Probably the best show of the year, but also one of the most bewildering. Told from the viewpoint of a vigilante hacker who’s recruited by an underground society to destroy a multinational corporation, it takes the concept of the unreliable narrator to the max, giving us a show where literally nothing that you see can be trusted and which knows what theories you’re probably going to have and is happy to play with them – and you. As well as copious Fight Club homages, it also features a wonderful dedication to technical accuracy, some magnificent acting and a truly fabulous soundtrack.
7. Glitch (Australia: ABC)
The latest and probably the best of the “dead are coming back to life shows”, Glitch gave us a relatively unique slice of ‘Australian gothic’, where the returned came back to tell us something about Australian history, as well as people and possibly about the importance of death itself to the universe, with a bad guy who might have a point. With some genuinely spooky moments, its second season is going to be much anticipated.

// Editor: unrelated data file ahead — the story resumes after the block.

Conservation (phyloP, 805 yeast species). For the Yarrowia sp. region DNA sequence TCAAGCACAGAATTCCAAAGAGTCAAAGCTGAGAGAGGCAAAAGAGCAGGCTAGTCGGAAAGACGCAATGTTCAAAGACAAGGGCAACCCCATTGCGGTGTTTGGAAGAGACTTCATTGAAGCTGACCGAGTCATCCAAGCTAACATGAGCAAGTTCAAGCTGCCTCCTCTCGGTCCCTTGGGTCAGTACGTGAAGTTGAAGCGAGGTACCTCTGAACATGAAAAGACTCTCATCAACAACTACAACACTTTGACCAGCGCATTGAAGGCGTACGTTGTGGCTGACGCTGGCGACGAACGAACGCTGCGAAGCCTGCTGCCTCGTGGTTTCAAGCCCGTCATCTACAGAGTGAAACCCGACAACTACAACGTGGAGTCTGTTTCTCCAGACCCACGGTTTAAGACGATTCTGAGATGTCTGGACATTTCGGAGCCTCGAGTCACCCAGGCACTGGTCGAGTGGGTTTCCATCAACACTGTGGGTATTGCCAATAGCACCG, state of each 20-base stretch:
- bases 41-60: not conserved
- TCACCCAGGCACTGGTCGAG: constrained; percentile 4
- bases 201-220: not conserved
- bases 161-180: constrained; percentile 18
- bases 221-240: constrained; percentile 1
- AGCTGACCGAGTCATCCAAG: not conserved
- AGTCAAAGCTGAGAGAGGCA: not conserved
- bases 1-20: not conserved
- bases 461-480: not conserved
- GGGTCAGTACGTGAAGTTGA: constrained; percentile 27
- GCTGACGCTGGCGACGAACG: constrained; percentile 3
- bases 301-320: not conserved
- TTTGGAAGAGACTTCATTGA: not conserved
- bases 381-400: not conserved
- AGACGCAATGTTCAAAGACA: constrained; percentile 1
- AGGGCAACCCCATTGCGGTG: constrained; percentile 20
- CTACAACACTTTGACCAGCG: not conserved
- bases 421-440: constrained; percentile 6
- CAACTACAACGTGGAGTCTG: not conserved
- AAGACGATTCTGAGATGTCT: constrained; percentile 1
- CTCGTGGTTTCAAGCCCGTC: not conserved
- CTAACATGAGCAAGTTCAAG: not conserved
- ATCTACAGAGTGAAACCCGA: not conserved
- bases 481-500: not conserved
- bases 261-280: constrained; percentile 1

Reviews: First episode
8. Narcos (Netflix)
Slipping under most people’s radars like so many Cessnas heading into Miami from Colombia during the 1980s, Narcos is a dramatisation of the story of Pablo Escabar’s reign as a drugs lord, starting from the late 1970s when he sees the potential in exporting new drug cocaine into the US before making its way through the events of the 80s and early 90s that rocked Colombia and eventually other parts of the world.
Initially, the show feels like GoodFellas, with DEA agent Boyd Holbrook providing a helpful voiceover that’s at times comedic. But while it does occasionally jump around in time, the show quickly becomes almost documentary-like, with little of the standard tropes of drama: there’s no strong narrative drive, no “good guys win, bad guys lose” and no themes illustrated by suitably balanced scenes.
Instead, Narcos retells the events in all the real-world’s messiness, showing just how much of a war was going on in Colombia in the 80s, a war almost reminiscent of the IRA’s similar campaigns in England at the time. Perhaps the show’s only real directorial flourish is the use of the original photographs and footage from events, rather than mock-ups featuring the actors, whenever they appear in the story. And Holbrook’s narration quickly becomes hardened and surprisingly anti-Reagan for a show that’s made in a time when half of America seemingly reveres the former president in the same way they revere Jesus.